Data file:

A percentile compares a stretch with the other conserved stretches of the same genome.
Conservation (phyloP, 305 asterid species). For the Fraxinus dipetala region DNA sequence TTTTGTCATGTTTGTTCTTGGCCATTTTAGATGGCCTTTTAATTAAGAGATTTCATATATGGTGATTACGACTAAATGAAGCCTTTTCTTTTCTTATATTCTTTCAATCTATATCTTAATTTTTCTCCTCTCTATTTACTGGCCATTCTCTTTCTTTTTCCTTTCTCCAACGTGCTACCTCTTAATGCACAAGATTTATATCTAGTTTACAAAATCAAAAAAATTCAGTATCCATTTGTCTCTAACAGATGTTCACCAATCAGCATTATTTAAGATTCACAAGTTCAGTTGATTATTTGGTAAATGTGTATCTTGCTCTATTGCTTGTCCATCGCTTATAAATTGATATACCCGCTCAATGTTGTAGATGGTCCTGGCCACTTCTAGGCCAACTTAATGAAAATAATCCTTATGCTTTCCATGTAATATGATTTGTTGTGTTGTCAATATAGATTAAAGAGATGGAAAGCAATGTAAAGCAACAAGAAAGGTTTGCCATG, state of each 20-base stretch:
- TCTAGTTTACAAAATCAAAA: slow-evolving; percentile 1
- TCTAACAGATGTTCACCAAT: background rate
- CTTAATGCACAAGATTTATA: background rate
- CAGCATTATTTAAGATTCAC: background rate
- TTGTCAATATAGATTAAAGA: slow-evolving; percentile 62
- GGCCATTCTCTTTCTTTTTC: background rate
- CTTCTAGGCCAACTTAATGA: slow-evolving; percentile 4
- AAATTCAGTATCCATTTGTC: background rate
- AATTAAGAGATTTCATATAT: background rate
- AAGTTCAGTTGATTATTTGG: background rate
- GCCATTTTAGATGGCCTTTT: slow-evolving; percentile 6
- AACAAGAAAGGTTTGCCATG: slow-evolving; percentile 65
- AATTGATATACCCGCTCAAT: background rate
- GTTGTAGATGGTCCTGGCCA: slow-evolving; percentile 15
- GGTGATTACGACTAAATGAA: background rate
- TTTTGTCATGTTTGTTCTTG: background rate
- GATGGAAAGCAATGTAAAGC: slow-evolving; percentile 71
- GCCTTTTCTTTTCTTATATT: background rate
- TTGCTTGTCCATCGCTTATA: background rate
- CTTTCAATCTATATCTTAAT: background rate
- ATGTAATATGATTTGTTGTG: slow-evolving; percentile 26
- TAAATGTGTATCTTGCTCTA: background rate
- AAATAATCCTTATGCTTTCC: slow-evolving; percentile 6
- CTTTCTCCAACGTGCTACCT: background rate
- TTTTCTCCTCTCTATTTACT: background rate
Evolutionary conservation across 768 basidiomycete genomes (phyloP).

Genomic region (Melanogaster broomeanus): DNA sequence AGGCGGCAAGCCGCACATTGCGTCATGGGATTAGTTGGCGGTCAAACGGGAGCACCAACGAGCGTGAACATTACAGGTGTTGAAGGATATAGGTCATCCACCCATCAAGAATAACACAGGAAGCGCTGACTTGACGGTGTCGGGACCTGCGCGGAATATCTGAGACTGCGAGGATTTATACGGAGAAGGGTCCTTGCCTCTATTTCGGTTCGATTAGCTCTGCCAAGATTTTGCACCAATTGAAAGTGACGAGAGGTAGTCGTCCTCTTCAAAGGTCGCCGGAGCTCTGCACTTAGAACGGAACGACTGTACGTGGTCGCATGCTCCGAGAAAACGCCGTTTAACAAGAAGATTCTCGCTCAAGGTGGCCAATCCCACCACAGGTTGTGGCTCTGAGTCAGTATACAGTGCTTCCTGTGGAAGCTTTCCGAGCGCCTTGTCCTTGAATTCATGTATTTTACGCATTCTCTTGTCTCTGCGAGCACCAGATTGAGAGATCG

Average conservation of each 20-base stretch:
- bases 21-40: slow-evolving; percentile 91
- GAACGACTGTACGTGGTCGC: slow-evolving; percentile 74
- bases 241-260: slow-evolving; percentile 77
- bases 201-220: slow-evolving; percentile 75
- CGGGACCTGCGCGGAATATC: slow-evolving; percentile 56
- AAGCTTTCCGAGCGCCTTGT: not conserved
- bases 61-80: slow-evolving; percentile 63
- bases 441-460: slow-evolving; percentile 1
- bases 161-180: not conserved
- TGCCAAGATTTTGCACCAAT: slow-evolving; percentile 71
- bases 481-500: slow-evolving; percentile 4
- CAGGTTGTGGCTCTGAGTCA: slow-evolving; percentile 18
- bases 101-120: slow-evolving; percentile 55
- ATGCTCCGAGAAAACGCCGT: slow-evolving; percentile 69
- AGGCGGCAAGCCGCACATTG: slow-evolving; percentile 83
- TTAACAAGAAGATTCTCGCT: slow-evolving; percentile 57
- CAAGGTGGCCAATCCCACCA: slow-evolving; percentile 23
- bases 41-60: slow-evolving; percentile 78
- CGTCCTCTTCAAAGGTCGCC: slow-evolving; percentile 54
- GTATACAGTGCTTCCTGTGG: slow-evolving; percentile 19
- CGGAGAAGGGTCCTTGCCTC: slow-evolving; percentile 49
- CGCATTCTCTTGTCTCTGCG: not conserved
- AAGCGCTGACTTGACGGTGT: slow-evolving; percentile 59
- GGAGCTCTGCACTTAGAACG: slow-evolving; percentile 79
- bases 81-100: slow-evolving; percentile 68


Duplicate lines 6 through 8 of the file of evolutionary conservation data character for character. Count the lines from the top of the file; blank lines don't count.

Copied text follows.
- CAGCATTATTTAAGATTCAC: background rate
- TTGTCAATATAGATTAAAGA: slow-evolving; percentile 62
- GGCCATTCTCTTTCTTTTTC: background rate